All in a Day's Work

  • 8:10 a.m. Wake up early, thanks to the Geodon. Slept ten hours to make up for not getting a wink of sleep on Tuesday. Eat high-fiber cereal, swallow the G. down with a glass of water. Must take the drug with food. Shower, get dressed, run out the door.


    10:30. Arrive at work, take my morning break with a container of chocolate underground yogurt. Weed the books through noon.


    12:15 p.m. Walk to Harvest Grill for a pear salad with dried cranberries, mixed greens, goat cheese and walnuts. Read Allure, a guilty pleasure.


    1:00. The library opens. Staff the reference desk, chat with patrons, refer customers to computer person for problems with the public access machines.

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    3:00. Afternoon break: bowl of grapes, chunk of Cracker Barrel baby swiss.


    4:00. Attend silk scarves workshop held for teens in the auditorium.


    5:00. Reference desk again.


    6:00. Leave work, head to gym to do the upper body machines, and 20 minutes on the treadmill.


    8:10 p.m. Say "screw it," decide not to wait to buy the new printer, and dip into Staples. Take car service home with big box, gym bag and pocketbook. Walk up three flights of stairs with every item at once because I don't want to make multiple trips.


    9:00. Finish eating dinner, and then print up latest version of manuscript.


    That's a day in my life. How I've chosen to live: so busy I wish I had the kind of job where instead of calling in sick, I could "call in well," and do what I felt like. If it wouldn't jeopardize my mental health, I'd be a full-time writer now. I'm not certain it's healthy for someone with schizophrenia to be alone all day, and not in contact with anyone else.


    One time I had voluntarily decided, "If it doesn't fit, I won't commit," and turned down most requests for my time. After a while, I started doing what I wanted to do, and the plates got stacked up again. My friend Merry suggested it was a good thing: to keep active. I know when I first got sick, I isolated from others. Also because a lot of us feel different from people who don't have mental illnesses, we could tend to keep to ourselves rather than risk rejection.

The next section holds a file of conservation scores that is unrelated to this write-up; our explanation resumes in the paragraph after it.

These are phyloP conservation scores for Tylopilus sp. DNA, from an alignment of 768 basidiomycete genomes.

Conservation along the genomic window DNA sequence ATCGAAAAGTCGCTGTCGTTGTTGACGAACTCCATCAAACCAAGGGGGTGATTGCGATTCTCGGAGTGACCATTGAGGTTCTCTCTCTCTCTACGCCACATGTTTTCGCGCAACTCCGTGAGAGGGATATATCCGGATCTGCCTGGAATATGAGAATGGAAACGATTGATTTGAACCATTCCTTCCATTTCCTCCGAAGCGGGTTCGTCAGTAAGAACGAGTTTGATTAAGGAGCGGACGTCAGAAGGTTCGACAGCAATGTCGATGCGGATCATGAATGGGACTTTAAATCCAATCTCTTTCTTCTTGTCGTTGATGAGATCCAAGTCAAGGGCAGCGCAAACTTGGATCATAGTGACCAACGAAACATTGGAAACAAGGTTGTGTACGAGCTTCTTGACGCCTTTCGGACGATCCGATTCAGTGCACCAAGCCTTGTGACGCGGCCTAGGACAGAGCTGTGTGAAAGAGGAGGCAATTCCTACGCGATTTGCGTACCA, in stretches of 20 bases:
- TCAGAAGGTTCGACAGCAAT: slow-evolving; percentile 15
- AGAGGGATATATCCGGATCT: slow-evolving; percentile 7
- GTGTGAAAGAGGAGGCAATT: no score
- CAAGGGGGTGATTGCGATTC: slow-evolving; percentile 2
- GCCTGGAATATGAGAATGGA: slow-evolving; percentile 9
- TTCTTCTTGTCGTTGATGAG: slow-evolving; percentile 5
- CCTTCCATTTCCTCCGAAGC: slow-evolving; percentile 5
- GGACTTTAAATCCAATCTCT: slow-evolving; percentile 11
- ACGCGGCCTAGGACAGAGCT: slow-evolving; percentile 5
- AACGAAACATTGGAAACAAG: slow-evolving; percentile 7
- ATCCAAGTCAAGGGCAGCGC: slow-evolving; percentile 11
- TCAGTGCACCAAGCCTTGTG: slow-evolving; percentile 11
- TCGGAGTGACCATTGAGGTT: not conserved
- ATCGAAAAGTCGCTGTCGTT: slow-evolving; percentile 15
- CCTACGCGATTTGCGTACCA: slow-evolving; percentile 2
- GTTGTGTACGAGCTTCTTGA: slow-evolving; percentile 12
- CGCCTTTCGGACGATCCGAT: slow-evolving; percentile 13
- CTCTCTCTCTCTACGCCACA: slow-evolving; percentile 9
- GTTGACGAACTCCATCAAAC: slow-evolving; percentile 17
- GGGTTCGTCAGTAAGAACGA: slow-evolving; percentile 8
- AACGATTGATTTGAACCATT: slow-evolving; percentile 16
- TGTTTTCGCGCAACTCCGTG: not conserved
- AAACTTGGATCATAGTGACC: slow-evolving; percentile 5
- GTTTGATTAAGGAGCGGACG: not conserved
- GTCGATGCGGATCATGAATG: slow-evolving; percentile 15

As I've said in here before, the point of recovery is to be in relationships, and more than that, to be out in the world. Take it at your own comfort level. I would rather go outside and do things alone than to stay at home watching TV. It's because I have a fidgety nature: I can't sit still.


    That is why I do my day job, and then come home and write this blog for you. Keeping busy is the way to distract myself from the troubling thoughts. I feel that if I didn't work at a job I love, I wouldn't have been able to do as well. Work is not for everyone. You have to know your limits. The main thing is to stay out of the hospital. If holding a job is something you feel would stress you out enough for you to get sick again, I'd say reconsider.


    However, I make the case that doing something is the best coping skill, even if it's going to a movie matinee. Anything that gets you outside of your head and enables you to deflect from the symptoms is a good thing. Right now, I'm almost finished with Pema Chodron's When Things Fall Apart, and after that, I'll pick up with Eckhart Tolle's the Power of Now, a book recommended by a friend. I want to discover techniques for dealing with worry, and what I learn in these books, I'll write about for you in a blog entry.


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    In one week, I see Dr. Altman, and discover whether he stops the Stelazine and keeps me solely on the maintenance dose of the Geodon. Years ago, I knew that taking medication wasn't the be all and end all of recovery. The pills were what enabled me to have a life, and the icing on the cake was what I could do: have a writing career, travel and do public speaking. The ultimate goal of taking the meds is that managing your illness no longer is a full-time job.


    Midnight. Shut the lights, and go to sleep.

Published On: March 07, 2008